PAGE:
Feb 2, 2017OSU specialist eyes produce safety from greenhouse to table
Even in the dead of winter, consumers can enjoy fresh tomatoes, peppers and other produce, often thanks to the bounty from greenhouses scattered across the continent.
Sanja Ilic is trying to make sure those vegetables are the safest possible.
Ilic, the state food safety specialist for Ohio State University Extension, often works with growers to reduce the risk of foodborne illness associated with fresh produce.
“Sometimes there is a perception that risks are lower in greenhouses since the produce isn’t grown out in an open field,” Ilic said. “But the intensive production conditions in greenhouses — pooling water, high humidity and higher temperatures — are just the conditions that are conducive to the growth of microorganisms. And while contamination in a field would be sporadic, contamination in a greenhouse could become widespread and potentially have a greater impact.”
About half of the fresh tomato sales in the U.S. are from greenhouses, Ilic said, as are about a third of sales of peppers.
Ilic and three colleagues from The Ohio State University’s College of Food, Agricultural, and Environmental Sciences and the Ohio Agricultural Research and Development Center are currently analyzing findings from five years of research they’ve done on greenhouse vegetable production. OARDC and OSU Extension are the research and outreach arms of the college, respectively. Co-researchers are Sally Miller and Melanie Ivey, plant pathologists, and Jeff LeJeune, microbiologist and head of the college’s Food Animal Health Research Program.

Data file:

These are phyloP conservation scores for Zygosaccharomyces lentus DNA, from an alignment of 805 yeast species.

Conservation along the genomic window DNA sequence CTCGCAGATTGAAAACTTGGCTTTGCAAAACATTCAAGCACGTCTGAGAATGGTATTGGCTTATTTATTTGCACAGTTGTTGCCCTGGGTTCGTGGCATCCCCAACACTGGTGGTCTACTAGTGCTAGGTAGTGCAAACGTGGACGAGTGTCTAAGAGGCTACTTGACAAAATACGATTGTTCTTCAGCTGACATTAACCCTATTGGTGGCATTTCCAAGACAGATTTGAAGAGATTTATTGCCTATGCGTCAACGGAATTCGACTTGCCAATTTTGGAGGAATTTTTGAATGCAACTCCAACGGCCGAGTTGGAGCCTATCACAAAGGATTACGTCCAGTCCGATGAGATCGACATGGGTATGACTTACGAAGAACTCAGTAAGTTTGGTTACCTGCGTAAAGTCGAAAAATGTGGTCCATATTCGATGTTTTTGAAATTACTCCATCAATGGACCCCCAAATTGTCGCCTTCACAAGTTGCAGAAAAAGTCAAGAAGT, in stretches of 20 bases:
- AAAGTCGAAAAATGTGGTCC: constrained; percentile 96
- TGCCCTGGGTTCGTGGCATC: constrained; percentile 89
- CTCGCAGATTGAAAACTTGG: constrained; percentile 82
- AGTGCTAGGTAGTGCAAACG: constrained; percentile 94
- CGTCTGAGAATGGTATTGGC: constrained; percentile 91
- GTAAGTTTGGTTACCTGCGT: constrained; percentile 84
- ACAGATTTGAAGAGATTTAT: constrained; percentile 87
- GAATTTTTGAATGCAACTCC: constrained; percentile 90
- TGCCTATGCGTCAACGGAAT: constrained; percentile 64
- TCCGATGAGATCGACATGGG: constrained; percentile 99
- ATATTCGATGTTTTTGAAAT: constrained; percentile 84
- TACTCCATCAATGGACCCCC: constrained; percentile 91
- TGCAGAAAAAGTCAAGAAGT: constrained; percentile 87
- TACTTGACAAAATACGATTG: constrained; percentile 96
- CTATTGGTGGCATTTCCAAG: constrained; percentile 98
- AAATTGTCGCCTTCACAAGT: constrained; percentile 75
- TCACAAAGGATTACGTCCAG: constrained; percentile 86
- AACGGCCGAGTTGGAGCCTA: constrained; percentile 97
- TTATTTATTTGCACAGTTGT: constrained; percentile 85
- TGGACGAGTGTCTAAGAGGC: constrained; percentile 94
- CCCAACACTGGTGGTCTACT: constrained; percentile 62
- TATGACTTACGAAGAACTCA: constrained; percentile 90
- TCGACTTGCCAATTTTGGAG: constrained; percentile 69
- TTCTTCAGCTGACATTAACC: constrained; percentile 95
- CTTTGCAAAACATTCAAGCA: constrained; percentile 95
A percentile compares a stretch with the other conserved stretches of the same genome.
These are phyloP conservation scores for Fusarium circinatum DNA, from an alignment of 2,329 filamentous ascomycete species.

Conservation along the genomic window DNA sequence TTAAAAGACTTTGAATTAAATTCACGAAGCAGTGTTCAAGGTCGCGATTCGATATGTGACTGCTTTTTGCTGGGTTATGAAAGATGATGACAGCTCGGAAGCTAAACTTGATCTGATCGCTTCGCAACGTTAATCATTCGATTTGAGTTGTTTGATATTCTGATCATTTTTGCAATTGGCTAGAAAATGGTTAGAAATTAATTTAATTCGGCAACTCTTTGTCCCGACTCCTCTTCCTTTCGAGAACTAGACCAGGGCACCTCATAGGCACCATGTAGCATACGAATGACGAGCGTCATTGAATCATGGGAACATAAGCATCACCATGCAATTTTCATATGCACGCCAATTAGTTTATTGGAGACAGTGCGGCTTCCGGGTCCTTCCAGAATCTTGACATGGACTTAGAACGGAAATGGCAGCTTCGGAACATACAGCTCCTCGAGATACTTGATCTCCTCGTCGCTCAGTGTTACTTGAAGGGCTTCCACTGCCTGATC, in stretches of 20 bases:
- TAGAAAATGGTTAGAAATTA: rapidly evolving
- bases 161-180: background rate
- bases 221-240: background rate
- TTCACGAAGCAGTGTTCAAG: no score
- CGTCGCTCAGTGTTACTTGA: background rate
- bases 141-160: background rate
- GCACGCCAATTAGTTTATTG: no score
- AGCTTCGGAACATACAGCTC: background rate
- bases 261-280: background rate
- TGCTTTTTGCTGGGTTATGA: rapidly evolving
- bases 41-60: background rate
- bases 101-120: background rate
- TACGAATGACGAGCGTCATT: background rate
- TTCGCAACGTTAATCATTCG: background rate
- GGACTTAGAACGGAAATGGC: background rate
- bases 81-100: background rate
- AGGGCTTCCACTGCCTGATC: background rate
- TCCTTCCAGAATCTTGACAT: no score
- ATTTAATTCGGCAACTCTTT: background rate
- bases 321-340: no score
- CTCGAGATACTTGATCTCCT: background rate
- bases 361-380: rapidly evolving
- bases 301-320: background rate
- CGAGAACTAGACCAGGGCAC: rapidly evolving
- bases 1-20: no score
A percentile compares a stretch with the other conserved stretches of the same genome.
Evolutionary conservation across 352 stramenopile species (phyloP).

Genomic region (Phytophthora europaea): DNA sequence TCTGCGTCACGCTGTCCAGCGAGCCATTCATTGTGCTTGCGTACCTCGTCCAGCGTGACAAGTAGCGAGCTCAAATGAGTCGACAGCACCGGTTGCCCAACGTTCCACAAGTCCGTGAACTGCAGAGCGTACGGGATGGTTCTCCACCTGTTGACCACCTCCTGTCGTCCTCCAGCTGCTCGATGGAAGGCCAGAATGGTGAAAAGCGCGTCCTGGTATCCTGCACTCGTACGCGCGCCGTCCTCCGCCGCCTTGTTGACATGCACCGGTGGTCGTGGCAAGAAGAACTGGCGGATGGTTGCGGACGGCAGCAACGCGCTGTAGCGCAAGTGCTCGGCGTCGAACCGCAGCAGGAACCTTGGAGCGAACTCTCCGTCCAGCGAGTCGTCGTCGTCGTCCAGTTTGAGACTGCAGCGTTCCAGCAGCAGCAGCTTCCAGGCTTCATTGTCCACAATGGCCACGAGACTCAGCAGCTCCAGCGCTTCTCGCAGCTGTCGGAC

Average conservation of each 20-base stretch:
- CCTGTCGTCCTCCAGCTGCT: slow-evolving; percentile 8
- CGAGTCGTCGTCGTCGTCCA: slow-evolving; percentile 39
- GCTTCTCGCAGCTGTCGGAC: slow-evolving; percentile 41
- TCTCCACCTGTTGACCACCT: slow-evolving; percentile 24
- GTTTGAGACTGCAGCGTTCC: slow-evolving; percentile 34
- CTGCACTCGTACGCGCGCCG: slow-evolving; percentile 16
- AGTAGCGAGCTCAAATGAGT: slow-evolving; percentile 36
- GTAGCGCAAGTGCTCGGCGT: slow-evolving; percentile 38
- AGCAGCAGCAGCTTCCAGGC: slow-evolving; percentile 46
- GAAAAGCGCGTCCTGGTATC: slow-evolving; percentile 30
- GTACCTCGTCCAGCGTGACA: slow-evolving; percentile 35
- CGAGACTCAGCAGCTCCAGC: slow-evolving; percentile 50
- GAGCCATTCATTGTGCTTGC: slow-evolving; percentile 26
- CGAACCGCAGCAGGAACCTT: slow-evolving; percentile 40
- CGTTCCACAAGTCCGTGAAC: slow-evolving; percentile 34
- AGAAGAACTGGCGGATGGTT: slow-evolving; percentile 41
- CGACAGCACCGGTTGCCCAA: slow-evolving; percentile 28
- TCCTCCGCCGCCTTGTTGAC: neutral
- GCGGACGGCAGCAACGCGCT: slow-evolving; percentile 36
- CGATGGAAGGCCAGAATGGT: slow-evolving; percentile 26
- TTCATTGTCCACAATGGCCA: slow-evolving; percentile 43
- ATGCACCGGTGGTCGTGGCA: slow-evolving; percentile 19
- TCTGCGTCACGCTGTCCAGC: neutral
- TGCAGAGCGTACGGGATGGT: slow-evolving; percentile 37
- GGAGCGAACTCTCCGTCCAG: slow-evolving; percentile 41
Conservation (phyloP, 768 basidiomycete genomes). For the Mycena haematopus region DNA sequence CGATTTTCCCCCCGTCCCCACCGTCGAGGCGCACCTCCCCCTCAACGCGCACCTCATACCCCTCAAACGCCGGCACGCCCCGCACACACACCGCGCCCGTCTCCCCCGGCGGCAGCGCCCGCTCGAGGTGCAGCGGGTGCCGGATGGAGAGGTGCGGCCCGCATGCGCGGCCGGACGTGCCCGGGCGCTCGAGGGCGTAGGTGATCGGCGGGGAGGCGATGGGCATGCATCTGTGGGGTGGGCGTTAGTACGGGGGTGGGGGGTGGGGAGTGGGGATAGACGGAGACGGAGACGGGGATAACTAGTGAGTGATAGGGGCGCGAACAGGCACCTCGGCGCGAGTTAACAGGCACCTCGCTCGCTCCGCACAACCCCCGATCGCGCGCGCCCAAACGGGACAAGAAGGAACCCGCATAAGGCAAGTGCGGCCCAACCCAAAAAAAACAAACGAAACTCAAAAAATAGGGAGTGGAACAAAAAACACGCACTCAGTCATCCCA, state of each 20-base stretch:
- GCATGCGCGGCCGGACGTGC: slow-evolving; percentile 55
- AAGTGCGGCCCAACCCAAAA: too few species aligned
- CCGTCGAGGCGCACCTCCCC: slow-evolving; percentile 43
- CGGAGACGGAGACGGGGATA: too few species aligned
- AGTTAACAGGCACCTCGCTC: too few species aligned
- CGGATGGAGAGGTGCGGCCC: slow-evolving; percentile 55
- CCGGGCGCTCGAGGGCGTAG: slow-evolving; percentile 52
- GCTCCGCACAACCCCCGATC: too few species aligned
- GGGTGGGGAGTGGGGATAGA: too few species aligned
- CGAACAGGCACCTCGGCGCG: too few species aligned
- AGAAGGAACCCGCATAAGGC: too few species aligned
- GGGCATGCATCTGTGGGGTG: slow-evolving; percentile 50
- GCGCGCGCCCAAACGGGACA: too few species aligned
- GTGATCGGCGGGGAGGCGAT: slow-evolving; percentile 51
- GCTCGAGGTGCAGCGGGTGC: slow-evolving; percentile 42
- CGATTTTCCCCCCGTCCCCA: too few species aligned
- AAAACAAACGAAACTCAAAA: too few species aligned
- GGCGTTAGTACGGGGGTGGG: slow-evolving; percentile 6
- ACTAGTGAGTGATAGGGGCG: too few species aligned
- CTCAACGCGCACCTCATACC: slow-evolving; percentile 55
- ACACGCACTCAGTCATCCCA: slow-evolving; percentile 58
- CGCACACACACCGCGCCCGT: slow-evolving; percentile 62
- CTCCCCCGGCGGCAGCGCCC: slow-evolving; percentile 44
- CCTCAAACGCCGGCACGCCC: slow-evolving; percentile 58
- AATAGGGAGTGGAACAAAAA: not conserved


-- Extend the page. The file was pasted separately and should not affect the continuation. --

The scientists visited 26 greenhouses across the U.S., Canada, Mexico and Guatemala to study their operations and take thousands of samples from irrigation water, food contact and environmental surfaces, and from the vegetables themselves.
The researchers found that the flow of production differs significantly between large and small operations. Ilic developed flow charts outlining each step of production, from seed propagation to postharvest treatments, and the food safety risks associated with each one.
While the researchers are still analyzing their data, Ilic is encouraging growers to examine their food safety measures.
“It really is not that difficult to develop a safety program based on testing, environmental controls and sanitation,” Ilic said. She recommends that operators focus on:
- Reviewing the Food Safety Modernization Act’s Produce Safety Rule requirements, particularly the Standards for the Growing, Harvesting, Packing, and Holding of Produce for Human Consumption. These can be found online at www.fda.gov/Food/
- Testing the water used for growing the greenhouse vegetables and for any postharvest treatment.
- Surface sanitation, including surfaces in the greenhouse, in the packing operation and on worker contact points, including doorknobs.
- Worker hygiene programs, such as handwashing policies.
Consumers also need to be aware of food safety issues regarding all types of foods, including fresh produce, Ilic says.
“Everyone has a responsibility to do what they can to keep food safe,” she said. “We will never get to zero risk — there will always be a chance that something will make you sick — but following proper food safety guidelines at every step of production, processing and at the consumer level is the best way to reduce those risks.”
Ilic recommends consumers review basic food safety practices for handling produce — a good source is “Tips for Fresh Produce Safety” online at foodsafety.gov/keep/types/
Produce growers and processors who want more information about updating their food safety procedures may contact Ilic at email@example.com.
— Martha Filipic, The Ohio State University
Source: Ohio State University CFAES